The world Athletics Championships in Doha next month will be the first time that athletes are given an electronic pill, designed to combat heat exhaustion. The capsule tracks body temperate and was developed to combat fears over the effects of extreme heat in endurance events at the 2020 Tokyo Olympics.
Competitors will be given the option to participate in the experiment launching in Doha. The pill needs to be taken a few hours before their event. Sensory technology incorporated in the pill will track and relay information on biological markers during an event. The capsule weighs in at 1.7 and is no bigger than a standard medical pill. It has been designed to pass through the gastrointestinal tract unharmed, before being excreted from the body between 12-48 hours after being taken.
The International Association of Athletics, the global ruling body for athletics, hopes that this new technology can be rolled out in time for the Olympics, where competitors risk being pulled out of an event if they are exposed to hyperthermia. Tokyo conditions typically see the temperature rising to 30C in September, and a lot has been done to try and protect athletes from the affect of heat exhaustion. For example, next year’s Olympic marathon has been moved back to 6am in an attempt to avoid the heat. Scientists from Arizona State University have already been commissioned to map out microclimates along the marathon course to identify hot spots where spectators may face discomfort or illness.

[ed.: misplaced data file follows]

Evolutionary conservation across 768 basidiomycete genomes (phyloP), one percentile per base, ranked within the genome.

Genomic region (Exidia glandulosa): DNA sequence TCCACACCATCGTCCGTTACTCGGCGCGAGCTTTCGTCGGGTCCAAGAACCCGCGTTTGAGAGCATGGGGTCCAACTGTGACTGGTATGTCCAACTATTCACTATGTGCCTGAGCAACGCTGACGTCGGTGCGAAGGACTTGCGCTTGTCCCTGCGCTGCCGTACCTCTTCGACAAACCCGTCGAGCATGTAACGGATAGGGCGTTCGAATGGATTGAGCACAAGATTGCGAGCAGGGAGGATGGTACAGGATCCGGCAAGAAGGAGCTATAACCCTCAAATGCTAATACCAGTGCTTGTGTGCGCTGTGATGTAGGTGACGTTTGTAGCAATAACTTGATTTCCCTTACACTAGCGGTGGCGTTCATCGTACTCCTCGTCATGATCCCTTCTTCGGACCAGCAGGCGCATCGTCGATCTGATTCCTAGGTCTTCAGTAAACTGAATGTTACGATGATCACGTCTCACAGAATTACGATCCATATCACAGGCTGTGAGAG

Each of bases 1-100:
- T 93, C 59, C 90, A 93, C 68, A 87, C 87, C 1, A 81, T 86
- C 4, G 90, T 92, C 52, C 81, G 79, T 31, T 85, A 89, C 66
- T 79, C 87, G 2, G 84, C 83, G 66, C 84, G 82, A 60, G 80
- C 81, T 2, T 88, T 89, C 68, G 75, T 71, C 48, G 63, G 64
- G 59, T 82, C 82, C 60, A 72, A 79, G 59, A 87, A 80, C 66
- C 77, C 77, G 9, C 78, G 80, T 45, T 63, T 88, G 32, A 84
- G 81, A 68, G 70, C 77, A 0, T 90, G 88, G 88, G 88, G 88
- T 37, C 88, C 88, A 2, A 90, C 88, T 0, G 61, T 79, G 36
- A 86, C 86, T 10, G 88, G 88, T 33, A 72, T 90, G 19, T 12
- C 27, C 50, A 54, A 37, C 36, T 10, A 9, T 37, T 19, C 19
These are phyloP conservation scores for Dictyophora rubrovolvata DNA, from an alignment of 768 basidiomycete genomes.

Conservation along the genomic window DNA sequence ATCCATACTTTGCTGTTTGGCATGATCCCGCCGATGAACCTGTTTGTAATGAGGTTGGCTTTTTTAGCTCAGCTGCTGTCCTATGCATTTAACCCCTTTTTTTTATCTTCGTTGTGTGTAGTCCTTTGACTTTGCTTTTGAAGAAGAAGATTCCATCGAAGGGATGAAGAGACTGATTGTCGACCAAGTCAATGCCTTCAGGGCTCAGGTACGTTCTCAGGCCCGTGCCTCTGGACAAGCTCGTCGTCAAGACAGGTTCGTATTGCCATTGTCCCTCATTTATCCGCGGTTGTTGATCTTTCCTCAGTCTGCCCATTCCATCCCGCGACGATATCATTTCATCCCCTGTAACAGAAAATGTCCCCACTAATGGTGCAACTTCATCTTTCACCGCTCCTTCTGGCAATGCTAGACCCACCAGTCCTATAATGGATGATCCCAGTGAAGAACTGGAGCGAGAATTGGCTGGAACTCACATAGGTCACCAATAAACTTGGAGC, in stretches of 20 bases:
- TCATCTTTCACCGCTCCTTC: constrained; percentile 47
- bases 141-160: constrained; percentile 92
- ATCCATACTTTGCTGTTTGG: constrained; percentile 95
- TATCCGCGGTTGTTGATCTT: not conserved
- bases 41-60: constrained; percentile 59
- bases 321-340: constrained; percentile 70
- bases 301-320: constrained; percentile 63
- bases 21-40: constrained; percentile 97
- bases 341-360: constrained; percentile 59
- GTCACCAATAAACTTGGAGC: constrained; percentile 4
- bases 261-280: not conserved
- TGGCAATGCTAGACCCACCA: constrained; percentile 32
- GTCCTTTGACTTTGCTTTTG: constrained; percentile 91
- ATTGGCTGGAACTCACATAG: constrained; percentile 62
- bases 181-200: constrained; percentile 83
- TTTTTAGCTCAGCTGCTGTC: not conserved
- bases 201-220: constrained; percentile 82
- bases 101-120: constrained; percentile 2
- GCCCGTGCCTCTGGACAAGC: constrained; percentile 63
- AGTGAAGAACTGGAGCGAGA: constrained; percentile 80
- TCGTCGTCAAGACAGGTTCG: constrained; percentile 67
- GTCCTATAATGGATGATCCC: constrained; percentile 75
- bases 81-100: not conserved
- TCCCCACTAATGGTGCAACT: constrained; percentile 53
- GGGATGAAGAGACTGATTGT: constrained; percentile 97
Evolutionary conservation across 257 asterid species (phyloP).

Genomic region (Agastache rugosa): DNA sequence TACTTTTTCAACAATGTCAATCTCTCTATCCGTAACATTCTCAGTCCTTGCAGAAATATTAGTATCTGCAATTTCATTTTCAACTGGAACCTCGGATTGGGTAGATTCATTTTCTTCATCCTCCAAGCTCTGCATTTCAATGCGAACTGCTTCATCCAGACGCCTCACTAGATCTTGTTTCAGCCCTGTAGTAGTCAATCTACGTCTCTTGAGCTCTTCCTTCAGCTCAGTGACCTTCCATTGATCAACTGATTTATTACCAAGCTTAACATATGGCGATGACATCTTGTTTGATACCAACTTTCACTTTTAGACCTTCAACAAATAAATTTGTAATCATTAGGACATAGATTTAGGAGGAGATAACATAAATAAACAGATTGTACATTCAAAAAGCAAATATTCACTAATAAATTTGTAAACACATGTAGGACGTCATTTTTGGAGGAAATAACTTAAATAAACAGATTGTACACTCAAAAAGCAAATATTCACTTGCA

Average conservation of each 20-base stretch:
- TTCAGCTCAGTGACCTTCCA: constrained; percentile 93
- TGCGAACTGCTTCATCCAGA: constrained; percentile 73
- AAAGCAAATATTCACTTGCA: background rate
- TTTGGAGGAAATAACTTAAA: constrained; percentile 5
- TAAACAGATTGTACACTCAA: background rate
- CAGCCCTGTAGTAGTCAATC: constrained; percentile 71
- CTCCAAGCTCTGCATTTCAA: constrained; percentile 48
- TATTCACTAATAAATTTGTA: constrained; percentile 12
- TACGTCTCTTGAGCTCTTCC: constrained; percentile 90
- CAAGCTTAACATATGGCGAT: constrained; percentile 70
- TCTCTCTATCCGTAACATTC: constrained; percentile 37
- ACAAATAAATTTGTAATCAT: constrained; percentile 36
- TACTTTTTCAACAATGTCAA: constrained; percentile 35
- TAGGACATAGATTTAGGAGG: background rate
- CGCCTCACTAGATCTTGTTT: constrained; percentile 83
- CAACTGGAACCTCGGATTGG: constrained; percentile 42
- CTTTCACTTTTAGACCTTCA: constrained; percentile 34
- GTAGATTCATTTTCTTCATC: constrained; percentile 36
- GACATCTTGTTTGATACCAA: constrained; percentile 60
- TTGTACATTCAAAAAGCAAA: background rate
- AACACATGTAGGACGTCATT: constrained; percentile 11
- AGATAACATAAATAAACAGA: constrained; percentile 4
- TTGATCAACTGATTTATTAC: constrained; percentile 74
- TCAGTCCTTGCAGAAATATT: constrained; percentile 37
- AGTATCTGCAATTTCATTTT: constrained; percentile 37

“Several national federations have trialled the pill already and the results have been good,” a source at the International Association of Athletics Federations has told Telegraph Sport. “It is perfectly safe. There is no drug inside the pill. It is just an electronic chip that will be activated during the race.”
The electronic pill is the creation of Yannis Pitsiladis, a professor of sports science at the University of Brighton, who works closely with the IAAF and the International Olympic Committee. Pitsiladis’s team will also monitor information from weather stations and satellites during the trial run in Doha, where temperatures typically reach 35C in September.
The risks facing endurance athletes were highlighted at last year’s Commonwealth Games, where British marathon-runner Callum Hawkins missed out on gold after collapsing two kilometres from the finish line in Gold Coast. “This will help us to protect athletes not only in the Games but also post-Games,” Pitsiladis says.
“Most international sporting federations currently use only an environmental index to determine the risk to the athletes’ health. We will be able to use the thermoregulatory response to protect the health of the athletes, as well as officials and even spectators.”